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Cathy Parker podcast: 'Collaboration unlocks high street potential'

18th July

As high streets and town centres continues to face multiple pressures, Professor Cathy Parker, the research lead for the Government’s High Streets Task Force, explains in a new podcast why partnerships are essential to managing change.

This is an excerpt from a podcast with Manchester Metropolitan University, which is available here:


Could you tell us about the IPM’s role in the High Streets Task Force and the work that the Task Force is currently undertaking?

Setting up a High Street’s Task Force for England was a direct recommendation from Sir John Timpson after his review of the issues and opportunities facing high streets in 2018. He recognised that people passionate about their local high street – whether they were businesses, residents, or from local government or public services – can and do make a real difference to their success. Sir John recommended a Task Force be set up to support these people and The Institute of Place Management leading a consortium of 12 other partners won the tender to run it in 2019.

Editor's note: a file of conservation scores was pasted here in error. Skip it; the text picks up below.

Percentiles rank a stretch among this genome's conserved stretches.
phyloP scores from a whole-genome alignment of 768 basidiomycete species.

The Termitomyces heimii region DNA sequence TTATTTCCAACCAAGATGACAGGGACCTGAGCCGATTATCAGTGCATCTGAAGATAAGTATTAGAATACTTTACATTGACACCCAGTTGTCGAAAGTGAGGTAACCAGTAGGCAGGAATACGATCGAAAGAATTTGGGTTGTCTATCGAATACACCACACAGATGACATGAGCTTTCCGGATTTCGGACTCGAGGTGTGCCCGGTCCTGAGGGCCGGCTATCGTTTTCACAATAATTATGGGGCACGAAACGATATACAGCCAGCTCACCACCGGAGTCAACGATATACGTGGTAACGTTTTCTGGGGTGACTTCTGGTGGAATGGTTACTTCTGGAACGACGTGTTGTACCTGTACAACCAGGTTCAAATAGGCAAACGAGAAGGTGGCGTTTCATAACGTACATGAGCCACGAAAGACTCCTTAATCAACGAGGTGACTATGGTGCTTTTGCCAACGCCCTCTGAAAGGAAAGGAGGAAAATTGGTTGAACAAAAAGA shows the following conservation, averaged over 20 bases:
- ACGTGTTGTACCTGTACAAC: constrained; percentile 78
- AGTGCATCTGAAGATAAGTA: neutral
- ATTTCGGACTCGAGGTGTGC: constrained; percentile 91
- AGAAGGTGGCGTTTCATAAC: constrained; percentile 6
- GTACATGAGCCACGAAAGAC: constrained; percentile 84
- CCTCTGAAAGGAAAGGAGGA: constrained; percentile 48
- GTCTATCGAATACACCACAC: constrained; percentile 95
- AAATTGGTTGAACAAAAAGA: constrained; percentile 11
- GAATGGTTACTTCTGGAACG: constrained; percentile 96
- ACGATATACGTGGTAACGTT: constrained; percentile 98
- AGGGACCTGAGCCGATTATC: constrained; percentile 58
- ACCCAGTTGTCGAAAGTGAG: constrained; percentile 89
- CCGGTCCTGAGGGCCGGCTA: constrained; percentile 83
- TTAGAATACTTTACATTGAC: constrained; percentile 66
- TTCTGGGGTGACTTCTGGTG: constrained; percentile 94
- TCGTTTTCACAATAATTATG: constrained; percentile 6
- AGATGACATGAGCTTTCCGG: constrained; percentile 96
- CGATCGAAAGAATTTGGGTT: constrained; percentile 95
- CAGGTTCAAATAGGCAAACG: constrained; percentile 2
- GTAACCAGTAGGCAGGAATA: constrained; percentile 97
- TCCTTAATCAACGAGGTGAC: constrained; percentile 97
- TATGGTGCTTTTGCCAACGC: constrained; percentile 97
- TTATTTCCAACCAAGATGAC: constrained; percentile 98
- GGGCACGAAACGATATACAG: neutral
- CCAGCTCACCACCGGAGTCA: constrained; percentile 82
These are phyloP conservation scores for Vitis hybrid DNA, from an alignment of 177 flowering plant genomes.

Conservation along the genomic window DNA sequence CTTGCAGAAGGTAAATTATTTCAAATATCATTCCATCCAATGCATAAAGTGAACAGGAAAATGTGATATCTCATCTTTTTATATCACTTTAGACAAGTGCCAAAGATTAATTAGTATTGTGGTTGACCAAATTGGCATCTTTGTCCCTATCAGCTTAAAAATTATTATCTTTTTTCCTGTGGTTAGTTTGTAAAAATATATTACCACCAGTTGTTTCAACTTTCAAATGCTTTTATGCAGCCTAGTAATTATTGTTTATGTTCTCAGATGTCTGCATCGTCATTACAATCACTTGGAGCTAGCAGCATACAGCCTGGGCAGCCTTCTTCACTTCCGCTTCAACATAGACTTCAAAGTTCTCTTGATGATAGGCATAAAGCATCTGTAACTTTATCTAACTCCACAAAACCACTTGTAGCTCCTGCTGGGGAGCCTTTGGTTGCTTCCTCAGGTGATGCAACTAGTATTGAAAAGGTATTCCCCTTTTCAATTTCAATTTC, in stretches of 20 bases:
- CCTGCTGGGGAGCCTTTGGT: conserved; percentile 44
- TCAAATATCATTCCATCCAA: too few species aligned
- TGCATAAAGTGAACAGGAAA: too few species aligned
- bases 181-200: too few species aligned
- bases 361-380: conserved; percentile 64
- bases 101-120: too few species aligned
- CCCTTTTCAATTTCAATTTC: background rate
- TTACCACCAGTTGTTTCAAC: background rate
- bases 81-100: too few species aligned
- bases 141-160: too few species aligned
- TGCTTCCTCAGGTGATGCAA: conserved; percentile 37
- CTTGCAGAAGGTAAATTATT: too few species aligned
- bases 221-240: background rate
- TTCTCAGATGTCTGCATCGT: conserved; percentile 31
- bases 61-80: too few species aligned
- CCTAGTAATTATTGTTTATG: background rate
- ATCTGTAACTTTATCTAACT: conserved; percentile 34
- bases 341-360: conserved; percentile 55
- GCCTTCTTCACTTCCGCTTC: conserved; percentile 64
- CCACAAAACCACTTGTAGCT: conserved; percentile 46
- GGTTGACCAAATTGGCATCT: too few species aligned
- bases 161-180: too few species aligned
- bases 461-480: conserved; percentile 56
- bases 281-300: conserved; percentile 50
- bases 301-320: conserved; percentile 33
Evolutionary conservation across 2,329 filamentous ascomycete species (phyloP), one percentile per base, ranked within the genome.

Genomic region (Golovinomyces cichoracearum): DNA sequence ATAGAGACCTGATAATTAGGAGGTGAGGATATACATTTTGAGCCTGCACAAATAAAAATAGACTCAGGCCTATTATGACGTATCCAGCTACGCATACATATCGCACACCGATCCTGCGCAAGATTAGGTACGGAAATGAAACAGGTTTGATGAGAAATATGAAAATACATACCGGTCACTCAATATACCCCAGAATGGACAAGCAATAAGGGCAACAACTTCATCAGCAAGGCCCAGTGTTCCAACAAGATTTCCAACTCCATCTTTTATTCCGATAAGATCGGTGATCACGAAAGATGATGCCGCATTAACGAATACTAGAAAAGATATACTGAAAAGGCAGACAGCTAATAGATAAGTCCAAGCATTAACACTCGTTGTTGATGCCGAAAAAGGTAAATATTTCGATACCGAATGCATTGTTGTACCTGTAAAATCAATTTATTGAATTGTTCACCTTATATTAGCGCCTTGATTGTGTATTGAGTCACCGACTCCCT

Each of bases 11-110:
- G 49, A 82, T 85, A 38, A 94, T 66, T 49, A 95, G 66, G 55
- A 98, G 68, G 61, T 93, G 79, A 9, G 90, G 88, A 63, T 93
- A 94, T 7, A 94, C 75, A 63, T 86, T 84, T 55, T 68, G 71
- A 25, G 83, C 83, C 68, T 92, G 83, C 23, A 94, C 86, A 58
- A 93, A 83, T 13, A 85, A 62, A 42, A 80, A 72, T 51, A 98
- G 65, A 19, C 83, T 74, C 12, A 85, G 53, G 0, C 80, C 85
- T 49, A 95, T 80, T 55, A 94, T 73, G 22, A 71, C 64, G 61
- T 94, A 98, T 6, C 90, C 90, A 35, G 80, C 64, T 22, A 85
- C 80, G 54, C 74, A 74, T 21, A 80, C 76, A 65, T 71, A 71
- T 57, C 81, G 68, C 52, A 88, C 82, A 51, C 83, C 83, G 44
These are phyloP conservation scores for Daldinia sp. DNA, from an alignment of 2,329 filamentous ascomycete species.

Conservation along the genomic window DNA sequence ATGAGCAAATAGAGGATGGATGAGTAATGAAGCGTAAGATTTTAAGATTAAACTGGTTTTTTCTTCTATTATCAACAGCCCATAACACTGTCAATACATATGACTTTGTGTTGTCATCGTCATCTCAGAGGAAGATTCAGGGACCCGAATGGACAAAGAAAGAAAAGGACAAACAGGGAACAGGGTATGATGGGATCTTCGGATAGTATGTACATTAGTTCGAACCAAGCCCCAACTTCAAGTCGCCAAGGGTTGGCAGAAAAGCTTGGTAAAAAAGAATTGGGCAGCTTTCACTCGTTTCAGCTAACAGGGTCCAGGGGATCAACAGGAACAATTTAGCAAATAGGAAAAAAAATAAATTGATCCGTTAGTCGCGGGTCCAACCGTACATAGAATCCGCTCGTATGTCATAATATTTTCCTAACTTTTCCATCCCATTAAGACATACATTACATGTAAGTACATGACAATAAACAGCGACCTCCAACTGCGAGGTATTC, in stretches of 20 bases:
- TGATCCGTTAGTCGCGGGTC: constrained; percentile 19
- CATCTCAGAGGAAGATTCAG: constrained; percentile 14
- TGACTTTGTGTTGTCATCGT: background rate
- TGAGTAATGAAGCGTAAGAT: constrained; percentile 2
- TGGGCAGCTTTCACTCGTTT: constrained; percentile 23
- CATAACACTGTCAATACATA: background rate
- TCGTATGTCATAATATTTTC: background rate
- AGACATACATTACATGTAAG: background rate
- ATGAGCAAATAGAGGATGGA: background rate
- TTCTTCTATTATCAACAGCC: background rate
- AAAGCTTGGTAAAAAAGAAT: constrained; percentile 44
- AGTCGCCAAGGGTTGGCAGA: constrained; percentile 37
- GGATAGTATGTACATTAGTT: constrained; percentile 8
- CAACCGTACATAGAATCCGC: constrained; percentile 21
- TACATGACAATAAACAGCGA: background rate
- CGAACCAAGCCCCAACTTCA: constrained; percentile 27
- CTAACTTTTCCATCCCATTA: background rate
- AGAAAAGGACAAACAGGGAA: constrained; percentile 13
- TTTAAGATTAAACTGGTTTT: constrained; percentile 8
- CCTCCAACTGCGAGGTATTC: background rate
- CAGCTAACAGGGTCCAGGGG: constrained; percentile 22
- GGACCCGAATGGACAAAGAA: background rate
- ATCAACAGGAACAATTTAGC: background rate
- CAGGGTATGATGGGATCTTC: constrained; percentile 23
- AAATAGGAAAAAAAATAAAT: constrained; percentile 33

People will read and hear about the issues facing our high streets in the news – from your work and research, what are the main challenges facing our high streets?

Well high streets have always been changing – but the pace of change has definitely got quicker – and, at the same time, the capacity to manage change has reduced. We focus on that capacity and capability to manage change because it is what makes places resilient. By that I mean be able to bound back after shocks – like the rise of out of town and online shopping or the Pandemic.

We ran a series of webinars over COVID and found lots of high street stakeholders that were using the lockdowns to work together and plan how they were going to re-open their high street safely, and also coordinate things like local online ordering and delivery services, and use social media and other ways to keep in touch with the community. This was facilitated through the application of a COVID recovery plan we had designed. Those high streets did bounce back quicker – because they actively managed the situation. There were hundreds of others that didn’t have a group coordinating and planning for recovery. These are high streets that still have things like social distancing signs on them, installed by Highways Departments, because nobody cares enough to get them taken them down. It’s definitely the lack of partnerships of collaborative working across councils, businesses, and the wider community that is main challenge to our high streets.